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Lanthanum hydroxide, La(OH)3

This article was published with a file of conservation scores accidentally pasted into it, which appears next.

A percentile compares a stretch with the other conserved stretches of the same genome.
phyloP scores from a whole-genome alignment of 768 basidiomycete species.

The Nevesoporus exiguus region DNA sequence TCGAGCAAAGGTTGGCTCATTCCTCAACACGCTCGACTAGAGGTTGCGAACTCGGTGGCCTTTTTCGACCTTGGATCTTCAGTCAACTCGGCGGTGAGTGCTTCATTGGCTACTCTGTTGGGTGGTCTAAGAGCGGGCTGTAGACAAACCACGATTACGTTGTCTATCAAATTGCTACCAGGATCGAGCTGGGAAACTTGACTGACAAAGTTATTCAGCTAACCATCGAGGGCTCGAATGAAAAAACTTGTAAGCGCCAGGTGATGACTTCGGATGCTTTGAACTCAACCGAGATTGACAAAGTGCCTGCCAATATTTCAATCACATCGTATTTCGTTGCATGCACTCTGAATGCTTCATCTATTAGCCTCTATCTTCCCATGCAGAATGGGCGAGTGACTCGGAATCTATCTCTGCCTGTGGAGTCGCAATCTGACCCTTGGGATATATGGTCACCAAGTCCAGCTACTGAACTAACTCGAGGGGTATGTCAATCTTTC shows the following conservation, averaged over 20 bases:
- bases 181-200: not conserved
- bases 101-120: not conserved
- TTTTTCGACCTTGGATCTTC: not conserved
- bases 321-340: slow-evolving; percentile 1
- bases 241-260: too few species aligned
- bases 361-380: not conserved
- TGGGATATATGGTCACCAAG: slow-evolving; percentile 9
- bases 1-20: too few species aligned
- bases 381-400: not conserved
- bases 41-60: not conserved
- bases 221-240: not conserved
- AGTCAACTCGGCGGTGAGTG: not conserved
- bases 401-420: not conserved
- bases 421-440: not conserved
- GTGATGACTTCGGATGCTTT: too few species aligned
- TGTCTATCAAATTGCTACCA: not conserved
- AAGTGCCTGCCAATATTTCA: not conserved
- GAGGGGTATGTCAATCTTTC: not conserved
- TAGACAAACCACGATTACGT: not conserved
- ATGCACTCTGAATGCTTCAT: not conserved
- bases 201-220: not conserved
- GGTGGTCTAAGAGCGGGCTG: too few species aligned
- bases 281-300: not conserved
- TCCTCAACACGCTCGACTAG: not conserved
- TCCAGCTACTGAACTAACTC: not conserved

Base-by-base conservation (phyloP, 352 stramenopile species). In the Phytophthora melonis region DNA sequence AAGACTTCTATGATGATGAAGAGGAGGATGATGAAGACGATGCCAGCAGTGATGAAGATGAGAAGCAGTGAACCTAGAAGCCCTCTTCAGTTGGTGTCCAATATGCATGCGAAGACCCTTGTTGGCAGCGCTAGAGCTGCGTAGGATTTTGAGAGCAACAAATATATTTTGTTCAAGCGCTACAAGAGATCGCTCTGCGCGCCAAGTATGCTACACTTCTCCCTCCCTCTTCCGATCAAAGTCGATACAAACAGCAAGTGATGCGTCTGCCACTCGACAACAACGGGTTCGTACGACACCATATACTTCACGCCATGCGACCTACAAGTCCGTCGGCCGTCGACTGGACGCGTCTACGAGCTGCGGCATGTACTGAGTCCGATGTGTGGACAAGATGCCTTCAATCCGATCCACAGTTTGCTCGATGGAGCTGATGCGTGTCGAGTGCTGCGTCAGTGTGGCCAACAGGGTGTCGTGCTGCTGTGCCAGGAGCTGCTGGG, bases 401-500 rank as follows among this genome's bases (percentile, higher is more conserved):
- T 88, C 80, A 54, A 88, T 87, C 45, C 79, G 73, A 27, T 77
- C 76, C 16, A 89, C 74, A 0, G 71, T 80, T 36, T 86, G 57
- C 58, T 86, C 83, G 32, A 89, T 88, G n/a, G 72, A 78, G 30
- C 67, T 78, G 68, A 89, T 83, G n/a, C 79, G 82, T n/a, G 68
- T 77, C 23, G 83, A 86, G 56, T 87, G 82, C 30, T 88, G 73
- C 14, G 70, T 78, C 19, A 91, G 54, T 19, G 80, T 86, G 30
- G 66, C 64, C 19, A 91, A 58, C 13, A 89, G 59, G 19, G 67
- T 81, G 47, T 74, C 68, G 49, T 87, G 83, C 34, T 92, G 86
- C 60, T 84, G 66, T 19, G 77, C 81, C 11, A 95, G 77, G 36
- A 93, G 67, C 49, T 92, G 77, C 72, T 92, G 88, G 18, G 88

Lanthanum hydroxide, La(OH)3, is produced by the direct union of lanthana and water, and may be obtained as a white, gelatinous precipitate by the addition of an excess of ammonia or alkali hydroxide to a solution of a lanthanum salt. The precipitate is sufficiently soluble in water to turn red litmus blue; it easily absorbs carbon dioxide from the air and sets free ammonia from ammonium salts. Lanthanum hydroxide is, in fact, the strongest base of all the rare earth hydroxides, being comparable with calcium hydroxide in its strength, and on this account the claim of Baskerville and Catlett to have prepared metallic lanthanates, in which lanthana acts as an acid, cannot be accepted until independent confirmation of their results is forthcoming.

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